The case in the U.S. Court of Appeals for the Ninth Circuit questions whether a federal anti-hacking law, the Computer Fraud and Abuse Act, applies to hiQ’s scraping of data from LinkedIn.
A three-judge panel of the appeals court ruled Monday in favor of an earlier order forbidding LinkedIn from blocking hiQ, deciding that questions remain about whether LinkedIn can invoke the computer crime law for scraped data that’s posted publicly online.
LinkedIn had asked for the U.S. Supreme Court to review the case after hiQ, a workforce analytics startup, gathered user information to sell a service that alerts employers when their employees are likely looking for a new job.
In June, the justices voided an earlier ruling from the Ninth Circuit and sent the case back for further consideration in light of their decision in another case, Van Buren v. United States, that limited the reach of the decades-old computer crime law.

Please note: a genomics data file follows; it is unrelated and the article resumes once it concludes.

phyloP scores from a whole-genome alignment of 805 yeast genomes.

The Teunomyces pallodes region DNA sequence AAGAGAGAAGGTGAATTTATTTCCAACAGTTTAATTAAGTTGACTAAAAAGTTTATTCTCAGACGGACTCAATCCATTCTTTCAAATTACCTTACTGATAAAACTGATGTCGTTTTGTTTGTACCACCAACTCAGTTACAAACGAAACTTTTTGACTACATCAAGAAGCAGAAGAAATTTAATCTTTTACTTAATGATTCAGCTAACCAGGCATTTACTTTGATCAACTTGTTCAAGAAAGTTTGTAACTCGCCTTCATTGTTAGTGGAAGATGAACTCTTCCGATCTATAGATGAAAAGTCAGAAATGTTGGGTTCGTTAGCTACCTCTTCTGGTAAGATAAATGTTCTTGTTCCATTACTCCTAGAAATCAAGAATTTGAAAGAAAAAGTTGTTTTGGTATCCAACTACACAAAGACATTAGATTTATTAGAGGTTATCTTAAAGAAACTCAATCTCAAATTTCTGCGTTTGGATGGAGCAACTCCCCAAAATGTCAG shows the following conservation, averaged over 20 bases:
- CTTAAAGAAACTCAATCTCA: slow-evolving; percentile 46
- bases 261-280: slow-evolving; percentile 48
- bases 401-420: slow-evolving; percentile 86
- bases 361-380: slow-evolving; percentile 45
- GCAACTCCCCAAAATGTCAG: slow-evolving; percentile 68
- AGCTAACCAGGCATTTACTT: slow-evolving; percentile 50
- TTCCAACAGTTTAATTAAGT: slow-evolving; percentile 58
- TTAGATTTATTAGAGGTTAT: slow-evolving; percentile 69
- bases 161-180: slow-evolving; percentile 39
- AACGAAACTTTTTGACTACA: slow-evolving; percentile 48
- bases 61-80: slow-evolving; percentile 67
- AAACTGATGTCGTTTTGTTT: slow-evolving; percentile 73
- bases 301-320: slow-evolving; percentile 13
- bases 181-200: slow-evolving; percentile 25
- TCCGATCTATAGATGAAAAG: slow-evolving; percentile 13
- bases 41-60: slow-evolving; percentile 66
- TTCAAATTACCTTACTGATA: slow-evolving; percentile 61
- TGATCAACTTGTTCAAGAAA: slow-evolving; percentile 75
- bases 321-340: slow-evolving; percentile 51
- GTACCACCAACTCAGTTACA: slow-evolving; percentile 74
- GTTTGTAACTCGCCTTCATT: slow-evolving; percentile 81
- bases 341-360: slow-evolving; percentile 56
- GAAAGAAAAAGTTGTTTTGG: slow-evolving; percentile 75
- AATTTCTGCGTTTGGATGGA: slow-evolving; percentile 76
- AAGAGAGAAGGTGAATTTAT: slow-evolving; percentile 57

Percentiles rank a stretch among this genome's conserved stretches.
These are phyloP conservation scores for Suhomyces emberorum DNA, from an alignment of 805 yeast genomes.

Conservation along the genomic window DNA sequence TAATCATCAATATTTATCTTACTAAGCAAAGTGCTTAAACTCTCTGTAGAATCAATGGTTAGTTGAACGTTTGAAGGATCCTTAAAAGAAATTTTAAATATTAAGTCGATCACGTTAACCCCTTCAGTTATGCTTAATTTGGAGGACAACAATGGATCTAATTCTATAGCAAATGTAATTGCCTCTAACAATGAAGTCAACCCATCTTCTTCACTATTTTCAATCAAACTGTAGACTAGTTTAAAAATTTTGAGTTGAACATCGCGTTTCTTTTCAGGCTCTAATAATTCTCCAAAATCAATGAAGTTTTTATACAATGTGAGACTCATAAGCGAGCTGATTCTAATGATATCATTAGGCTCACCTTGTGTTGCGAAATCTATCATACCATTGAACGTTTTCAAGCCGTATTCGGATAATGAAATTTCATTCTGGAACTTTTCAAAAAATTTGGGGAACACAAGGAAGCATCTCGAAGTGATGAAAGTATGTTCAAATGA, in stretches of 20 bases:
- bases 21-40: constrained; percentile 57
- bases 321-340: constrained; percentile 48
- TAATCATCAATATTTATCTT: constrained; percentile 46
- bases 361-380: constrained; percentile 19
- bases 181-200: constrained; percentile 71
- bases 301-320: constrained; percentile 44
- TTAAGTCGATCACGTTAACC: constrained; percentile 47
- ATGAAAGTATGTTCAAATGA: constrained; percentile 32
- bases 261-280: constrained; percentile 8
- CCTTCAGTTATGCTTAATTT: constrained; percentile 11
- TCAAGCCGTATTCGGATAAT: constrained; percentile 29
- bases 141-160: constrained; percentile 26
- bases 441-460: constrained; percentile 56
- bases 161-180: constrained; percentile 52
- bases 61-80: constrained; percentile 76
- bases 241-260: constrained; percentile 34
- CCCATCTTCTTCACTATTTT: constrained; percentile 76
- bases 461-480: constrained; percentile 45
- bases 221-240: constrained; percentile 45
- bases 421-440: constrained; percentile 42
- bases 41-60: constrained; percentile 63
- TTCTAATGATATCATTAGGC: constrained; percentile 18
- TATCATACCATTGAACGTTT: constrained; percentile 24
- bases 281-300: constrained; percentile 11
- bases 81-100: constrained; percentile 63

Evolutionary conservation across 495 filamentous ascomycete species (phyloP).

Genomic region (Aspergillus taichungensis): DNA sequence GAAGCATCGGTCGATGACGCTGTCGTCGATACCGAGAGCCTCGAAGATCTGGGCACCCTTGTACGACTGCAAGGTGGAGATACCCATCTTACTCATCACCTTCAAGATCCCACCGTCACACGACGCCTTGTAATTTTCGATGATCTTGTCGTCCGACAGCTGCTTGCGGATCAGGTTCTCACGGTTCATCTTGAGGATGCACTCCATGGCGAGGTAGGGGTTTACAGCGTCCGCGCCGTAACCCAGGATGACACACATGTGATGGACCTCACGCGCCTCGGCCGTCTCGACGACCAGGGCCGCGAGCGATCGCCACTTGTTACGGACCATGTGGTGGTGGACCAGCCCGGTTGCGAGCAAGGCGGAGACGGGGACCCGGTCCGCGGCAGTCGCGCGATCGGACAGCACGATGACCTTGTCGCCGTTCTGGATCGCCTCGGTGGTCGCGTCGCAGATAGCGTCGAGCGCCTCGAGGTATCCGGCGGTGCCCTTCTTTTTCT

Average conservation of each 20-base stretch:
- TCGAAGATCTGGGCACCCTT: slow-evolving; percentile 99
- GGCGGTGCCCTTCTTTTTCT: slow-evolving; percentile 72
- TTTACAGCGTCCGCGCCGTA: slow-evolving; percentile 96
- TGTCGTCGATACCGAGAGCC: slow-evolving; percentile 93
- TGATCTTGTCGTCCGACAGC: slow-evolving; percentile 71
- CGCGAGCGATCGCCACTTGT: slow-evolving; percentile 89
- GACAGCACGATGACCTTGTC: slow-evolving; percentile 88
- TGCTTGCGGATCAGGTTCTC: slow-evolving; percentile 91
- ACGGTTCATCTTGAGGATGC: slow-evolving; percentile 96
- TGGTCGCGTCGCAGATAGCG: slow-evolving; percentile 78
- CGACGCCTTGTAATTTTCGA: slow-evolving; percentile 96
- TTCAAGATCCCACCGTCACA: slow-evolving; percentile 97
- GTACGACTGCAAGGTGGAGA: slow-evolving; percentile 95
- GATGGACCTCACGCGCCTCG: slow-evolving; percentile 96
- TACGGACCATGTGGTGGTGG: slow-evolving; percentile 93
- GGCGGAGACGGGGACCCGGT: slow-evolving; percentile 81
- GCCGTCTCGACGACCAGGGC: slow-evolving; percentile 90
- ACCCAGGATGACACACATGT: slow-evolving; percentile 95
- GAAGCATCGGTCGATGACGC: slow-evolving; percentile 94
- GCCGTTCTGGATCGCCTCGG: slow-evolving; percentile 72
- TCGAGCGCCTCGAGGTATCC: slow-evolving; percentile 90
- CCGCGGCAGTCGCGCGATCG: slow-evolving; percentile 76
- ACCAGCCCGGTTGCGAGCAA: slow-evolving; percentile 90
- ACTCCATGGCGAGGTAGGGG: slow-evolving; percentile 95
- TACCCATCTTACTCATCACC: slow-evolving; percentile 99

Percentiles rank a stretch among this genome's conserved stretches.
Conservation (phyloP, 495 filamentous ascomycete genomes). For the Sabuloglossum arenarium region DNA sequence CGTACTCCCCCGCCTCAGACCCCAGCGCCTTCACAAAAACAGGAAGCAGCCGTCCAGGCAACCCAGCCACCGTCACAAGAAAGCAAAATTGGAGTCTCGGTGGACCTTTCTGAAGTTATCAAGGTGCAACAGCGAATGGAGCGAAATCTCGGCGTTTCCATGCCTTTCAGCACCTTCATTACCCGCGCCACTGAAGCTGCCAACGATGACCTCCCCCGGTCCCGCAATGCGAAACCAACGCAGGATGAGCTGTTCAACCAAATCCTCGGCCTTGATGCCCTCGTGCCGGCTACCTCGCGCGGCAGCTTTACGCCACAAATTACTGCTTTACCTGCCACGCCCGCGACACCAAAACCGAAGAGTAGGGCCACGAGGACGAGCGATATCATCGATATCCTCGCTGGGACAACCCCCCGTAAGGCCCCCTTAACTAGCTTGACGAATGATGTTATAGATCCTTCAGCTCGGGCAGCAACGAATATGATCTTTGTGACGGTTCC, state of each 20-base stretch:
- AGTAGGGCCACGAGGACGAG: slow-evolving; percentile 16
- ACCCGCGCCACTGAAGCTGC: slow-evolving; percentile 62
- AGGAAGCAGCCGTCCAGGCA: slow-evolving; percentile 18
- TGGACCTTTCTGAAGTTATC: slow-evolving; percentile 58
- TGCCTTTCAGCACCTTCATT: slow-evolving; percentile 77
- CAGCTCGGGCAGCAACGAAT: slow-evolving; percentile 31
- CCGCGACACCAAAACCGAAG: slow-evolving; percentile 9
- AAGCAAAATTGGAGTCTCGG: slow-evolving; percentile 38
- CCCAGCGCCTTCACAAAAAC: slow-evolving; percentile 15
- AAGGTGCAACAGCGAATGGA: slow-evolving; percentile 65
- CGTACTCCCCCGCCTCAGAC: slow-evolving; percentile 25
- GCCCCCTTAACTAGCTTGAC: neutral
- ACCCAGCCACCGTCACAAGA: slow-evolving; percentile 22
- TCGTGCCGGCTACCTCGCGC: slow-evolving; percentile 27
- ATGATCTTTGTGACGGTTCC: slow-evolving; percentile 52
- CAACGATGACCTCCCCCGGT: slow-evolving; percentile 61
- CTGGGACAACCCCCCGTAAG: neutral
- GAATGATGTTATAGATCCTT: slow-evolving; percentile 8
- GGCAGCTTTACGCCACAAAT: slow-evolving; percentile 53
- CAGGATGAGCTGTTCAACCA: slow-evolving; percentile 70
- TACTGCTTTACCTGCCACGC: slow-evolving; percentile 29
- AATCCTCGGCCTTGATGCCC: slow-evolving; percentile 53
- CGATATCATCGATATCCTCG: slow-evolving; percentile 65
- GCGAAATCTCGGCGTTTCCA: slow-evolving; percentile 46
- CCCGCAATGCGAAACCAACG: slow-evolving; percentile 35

The Van Buren decision “reinforced” the Ninth Circuit’s previous determination that hiQ had raised “serious questions” about whether LinkedIn could invoke the anti-hacking law against hiQ, according to the panel’s latest decision.
The case is hiQ Labs Inc. v. LinkedIn Corp., 9th Cir., No. 17-16783, opinion issued 4/18/22.